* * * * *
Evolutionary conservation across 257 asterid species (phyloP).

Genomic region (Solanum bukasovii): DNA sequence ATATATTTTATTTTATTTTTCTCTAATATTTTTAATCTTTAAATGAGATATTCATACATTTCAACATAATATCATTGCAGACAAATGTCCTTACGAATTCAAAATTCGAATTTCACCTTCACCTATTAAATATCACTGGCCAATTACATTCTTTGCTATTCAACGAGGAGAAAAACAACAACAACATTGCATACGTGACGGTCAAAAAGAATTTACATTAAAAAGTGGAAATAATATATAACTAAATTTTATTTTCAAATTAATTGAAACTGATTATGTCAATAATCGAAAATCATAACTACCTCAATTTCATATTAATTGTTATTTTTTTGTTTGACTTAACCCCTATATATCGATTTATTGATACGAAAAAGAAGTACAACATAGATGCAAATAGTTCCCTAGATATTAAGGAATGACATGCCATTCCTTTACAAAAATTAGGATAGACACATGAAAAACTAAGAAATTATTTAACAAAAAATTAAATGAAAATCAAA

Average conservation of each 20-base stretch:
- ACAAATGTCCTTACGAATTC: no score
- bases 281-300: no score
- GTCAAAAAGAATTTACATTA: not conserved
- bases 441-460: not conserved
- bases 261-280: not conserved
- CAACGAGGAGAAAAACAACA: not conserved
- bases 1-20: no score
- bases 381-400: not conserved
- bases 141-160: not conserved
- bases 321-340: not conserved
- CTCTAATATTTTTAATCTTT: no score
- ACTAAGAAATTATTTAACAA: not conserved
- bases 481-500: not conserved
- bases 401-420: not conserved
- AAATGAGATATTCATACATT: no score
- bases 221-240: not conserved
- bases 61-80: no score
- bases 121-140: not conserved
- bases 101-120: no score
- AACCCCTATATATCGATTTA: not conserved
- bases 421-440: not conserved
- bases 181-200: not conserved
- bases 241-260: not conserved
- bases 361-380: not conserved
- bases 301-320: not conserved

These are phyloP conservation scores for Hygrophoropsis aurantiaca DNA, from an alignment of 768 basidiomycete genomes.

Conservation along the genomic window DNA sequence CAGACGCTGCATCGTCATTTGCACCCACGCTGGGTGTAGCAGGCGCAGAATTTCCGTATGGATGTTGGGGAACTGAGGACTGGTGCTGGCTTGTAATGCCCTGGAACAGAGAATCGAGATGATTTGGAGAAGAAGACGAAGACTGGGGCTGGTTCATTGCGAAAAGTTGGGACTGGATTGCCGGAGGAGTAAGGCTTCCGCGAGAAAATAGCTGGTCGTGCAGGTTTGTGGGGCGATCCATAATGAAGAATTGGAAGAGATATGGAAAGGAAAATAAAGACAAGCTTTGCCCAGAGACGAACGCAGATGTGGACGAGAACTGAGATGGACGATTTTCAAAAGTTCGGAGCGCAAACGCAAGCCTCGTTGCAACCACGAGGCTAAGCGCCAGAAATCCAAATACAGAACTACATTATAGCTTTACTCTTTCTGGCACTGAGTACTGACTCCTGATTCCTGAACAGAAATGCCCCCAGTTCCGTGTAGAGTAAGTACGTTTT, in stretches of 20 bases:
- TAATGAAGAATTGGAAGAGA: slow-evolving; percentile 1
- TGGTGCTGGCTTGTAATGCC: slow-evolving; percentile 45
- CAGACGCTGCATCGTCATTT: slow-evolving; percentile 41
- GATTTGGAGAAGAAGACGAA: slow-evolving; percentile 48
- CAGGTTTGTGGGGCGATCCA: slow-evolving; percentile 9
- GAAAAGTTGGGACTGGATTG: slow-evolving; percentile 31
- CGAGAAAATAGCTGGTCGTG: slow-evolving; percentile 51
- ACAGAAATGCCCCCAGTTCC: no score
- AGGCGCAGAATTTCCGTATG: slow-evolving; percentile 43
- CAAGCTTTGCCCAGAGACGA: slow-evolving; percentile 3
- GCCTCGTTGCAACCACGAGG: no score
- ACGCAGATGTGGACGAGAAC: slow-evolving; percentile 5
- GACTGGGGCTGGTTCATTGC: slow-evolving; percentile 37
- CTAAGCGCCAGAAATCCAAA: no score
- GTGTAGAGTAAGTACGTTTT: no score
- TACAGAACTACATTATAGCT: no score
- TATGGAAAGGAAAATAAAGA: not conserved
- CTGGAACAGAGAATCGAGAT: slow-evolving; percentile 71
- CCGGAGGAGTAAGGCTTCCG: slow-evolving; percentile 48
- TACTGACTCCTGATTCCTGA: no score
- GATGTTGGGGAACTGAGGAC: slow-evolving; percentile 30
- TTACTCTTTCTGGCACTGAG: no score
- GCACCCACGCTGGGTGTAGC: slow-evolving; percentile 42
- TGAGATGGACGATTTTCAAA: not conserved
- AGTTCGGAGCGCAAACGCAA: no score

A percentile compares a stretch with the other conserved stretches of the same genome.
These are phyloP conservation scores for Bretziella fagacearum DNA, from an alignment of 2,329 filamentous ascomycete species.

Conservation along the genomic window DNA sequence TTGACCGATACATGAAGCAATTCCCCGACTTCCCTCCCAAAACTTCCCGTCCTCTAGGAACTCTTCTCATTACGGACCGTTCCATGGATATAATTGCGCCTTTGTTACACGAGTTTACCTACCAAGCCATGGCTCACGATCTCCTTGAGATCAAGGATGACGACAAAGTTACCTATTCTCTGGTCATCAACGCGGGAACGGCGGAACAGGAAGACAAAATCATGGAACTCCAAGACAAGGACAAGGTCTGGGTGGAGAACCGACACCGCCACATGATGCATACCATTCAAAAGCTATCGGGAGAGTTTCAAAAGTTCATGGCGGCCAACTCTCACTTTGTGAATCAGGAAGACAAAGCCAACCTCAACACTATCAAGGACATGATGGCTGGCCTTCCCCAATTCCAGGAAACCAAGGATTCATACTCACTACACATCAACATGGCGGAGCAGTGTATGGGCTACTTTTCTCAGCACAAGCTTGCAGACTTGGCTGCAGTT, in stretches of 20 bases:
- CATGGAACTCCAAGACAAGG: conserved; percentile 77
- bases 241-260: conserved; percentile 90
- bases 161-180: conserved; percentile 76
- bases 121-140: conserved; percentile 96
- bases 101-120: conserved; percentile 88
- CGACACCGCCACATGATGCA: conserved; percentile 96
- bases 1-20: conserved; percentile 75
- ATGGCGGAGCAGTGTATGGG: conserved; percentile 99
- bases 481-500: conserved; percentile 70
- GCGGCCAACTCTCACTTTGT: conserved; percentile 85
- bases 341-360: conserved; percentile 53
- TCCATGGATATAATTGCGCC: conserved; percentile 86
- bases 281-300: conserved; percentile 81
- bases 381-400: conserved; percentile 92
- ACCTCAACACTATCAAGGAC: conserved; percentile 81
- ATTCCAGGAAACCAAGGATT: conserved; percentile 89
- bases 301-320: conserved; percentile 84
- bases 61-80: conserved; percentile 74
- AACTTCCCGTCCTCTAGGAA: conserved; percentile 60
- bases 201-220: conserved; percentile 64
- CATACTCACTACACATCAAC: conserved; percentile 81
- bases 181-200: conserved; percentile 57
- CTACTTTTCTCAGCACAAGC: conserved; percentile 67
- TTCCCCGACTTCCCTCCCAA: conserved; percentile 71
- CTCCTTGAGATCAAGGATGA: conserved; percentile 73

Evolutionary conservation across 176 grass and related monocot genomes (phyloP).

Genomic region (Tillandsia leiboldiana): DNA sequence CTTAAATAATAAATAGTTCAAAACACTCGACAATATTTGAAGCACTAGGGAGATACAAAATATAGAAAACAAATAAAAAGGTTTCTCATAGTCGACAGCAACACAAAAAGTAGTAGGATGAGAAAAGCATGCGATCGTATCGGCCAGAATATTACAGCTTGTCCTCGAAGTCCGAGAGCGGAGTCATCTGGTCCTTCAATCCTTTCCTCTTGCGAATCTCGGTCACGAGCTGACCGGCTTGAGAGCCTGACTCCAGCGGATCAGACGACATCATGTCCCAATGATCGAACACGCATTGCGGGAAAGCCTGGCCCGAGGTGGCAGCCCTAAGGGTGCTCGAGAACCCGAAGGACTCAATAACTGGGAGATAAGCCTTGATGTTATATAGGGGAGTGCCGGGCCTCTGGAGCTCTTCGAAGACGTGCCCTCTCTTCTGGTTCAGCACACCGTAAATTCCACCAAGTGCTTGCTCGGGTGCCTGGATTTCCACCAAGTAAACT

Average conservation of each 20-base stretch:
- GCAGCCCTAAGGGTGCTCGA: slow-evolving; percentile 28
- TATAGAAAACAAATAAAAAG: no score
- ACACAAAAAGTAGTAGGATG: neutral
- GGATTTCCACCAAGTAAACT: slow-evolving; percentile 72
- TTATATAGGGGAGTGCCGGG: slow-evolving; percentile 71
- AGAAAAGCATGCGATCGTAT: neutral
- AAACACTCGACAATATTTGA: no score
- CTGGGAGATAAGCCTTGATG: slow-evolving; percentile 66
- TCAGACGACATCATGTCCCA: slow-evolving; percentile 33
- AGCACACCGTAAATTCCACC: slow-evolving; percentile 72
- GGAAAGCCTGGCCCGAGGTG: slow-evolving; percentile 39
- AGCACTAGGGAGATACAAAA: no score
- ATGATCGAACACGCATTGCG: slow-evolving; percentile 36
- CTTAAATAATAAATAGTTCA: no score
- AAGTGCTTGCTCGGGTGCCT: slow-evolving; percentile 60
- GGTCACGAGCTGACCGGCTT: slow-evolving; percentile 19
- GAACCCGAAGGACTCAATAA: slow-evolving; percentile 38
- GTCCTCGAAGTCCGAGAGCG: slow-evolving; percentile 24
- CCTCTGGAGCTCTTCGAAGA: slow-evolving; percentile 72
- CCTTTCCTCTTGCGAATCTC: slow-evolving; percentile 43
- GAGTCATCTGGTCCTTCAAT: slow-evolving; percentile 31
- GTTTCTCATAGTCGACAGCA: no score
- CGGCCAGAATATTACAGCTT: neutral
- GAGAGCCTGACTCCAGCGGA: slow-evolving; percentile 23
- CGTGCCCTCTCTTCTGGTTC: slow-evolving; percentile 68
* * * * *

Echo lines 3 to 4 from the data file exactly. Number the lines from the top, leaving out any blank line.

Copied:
Average conservation of each 20-base stretch:
- ACAAATGTCCTTACGAATTC: no score